Thomas – Your last line reminds me of a Stephen King quote I posted the other day – “I still think that of all the top people doing fiction today, John D. MacDonald is still the best. He was my model as a kid. If there are people out there who want to write, all you need to do is read 20 of his stories to get an idea what it takes to make a story kick over.”
King was dead on there – MacDonald could make anything interesting. When I picked up an old Gold Medal edition of Cry Hard, Cry Fast a few years ago, I didn’t even know what it was about – the cover and blurbs weren’t much help. I assumed it was a crime thriller of some sort. It turned out to be a bout a multi-vehicle freeway accident in which six lives are ended and many more unalterably changed. MacDonald’s narration of the events leading up the to the crash and its aftermath are masterly, and the crash itself had me on the edge of my seat, with my heart beating fast. His people – a guilt-racked, newly widowed architect; a bickering family of four setting out on a vacation; a veteran big rig driver contemplating retirement; a pair of bank robbers with a stolen $40,000 in the trunk; a young couple trying to salvage their disintegrating marraige; a jaded secretary seeking a new life after a failed affair – are all depicted with brilliant economy and perfectly selected detail. Such is MacDonald’s skill that after a few pages, you know these people better than you know many other writers’ characters after 500 pages. He was simply one of the best popular/entertainment writers ever. Is it art? It’s more like a movie of the week, but so what? Ten pages in, I couldn’t stop. (It was a single-day book for me, and that is very rare any more.) There are not many novels – high, low, or middlebrow – that remain this good, this compulsively readable, after sixty years. John D. MacDonald wrote about fifty that have stood that test.
Thomas – The Damned is similar in that vein. There’s a small river crossing (I think in Mexico) and the new, shiny ferry the government forced in there gets stuck in lower water. So, a bunch of folks are stranded on one side of the river on an extremely hot day.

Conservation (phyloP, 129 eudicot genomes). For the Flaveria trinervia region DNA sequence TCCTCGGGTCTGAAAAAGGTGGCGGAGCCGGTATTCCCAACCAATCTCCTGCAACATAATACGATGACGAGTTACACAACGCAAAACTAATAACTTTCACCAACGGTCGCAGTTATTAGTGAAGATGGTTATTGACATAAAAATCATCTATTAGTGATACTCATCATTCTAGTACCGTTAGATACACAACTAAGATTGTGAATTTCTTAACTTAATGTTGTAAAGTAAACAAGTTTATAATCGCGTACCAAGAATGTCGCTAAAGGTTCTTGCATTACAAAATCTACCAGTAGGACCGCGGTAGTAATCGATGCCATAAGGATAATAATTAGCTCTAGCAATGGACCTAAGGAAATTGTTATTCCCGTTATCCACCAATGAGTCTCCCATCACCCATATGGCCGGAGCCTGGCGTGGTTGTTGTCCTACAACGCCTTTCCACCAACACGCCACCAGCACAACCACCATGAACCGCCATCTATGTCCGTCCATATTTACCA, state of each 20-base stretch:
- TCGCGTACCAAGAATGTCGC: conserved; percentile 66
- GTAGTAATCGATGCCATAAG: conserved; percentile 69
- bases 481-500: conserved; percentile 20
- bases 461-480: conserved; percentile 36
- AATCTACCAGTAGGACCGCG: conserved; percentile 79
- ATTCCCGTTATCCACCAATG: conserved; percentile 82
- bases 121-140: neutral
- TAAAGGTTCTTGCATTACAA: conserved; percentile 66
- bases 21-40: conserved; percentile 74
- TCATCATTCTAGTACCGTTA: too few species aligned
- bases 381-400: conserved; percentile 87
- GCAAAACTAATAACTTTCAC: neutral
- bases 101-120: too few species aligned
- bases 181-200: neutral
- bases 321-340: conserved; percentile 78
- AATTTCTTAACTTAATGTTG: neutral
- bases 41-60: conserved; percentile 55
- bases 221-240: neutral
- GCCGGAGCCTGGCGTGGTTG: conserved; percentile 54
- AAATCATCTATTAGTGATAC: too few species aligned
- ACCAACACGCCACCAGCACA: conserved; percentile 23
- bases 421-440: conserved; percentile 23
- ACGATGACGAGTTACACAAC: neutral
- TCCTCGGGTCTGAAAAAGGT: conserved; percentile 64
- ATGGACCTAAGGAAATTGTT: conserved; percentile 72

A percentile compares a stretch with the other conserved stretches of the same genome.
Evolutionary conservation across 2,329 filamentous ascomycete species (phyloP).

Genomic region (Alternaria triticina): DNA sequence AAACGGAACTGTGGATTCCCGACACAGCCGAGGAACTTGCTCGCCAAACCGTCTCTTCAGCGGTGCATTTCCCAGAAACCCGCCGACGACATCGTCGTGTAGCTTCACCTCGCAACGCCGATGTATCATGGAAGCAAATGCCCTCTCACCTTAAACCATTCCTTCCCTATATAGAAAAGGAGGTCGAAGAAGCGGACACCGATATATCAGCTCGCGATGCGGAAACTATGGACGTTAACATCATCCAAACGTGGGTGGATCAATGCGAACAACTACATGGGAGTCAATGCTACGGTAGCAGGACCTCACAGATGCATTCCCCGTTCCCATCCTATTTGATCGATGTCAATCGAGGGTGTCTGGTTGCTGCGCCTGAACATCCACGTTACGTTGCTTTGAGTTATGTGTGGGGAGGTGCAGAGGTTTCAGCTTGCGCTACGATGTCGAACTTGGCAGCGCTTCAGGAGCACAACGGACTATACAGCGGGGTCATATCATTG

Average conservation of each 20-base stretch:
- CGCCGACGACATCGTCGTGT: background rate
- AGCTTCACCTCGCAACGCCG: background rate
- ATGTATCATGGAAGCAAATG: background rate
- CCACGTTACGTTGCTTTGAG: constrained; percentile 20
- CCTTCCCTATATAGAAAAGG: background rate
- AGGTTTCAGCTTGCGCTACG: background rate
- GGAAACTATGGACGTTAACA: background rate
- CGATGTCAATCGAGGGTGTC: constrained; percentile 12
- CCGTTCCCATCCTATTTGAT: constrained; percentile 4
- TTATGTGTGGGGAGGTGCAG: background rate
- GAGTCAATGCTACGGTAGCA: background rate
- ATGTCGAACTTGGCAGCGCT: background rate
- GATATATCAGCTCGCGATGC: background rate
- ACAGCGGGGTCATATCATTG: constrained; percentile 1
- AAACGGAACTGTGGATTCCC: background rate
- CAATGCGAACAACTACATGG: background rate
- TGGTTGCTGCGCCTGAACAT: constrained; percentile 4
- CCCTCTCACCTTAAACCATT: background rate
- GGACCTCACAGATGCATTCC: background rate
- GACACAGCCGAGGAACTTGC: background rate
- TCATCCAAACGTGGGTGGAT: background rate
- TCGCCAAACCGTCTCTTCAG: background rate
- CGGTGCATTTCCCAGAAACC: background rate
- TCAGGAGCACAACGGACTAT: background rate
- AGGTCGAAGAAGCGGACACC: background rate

MacDonald weaves a compelling, character and event driven story out of this little bit of cloth.
Brilliant post as usual. My favourite of the “non-Mcgee” novels was One More Sunday.
It was the small details I tend to remember in the books. One example McGee is for once NOT able to charm a hostile secretary out of some information so he takes petty revenge by mentioning a bad tooth she has. For some reason that has stuck with me all these years-his powers of observation and of course his desire to have the last word. For me The Green Ripper was almost a turning point-as it used the Donald Hamilton Matt Helm formula of killing off lady characters that NCIS seems to embrace (Bishop beware) and Travis never seemed as happy after that. Did NOT know the Good Old Stuff and More volume had been rewritten as I have read only a novel or two besides the McGees-I tend to follow series characters except for Rafael Sabatini where I try to read everything that comes along. I have at least one Dimne Detective with MacDonald in it but that pulp is like gold finding and competition is fierce for pulps in my area. Thank you Bob Bryne for your response and your Solar Pons site has been very helpful and nice to know evangelical Christians can have outside interests too–I have often wondered about my comics collecting being TOO self centered.
Violette – Thanks! In the last 5 years of his life, MacDonald wrote three McGee novels: Free Fall in Crimson, Cinnamon Skin, The Lonely Silver Rain. And two others, One More Sunday and Barrier Island.
He was producing top flight fiction right up to his death. Just a great author.
Allard – I do think something changed inside McGee after Gretel was killed and he then exacted his revenge.
There are some pretty good stories in ‘The Good Old Stuff’ and ‘More The Gold Old Stuff.’
They might both be in one book, but between the two, they include the two Park Falkner stories. Falkner was MacDonald’s first trial run at a series character, over a decade before McGee.
This post originally started out to be a look at MacDonald’s science fiction stories (which makes more sense for Black Gate). I went through most of the stories in the ‘Other Times, Other Worlds’ anthology. I liked a few stories, but I’m not crazy about 40s scifi, and knowing how good JDM is, I don’t find the stories all that great. Last year, I read the novels ‘Wine of the Dreamers’ and ‘Ballroom of the Skies.’ I kinda like ‘Ballroom.’ Maybe somebody here at Black Gate that is more of a science fiction fan will look into JDM’s genre stuff.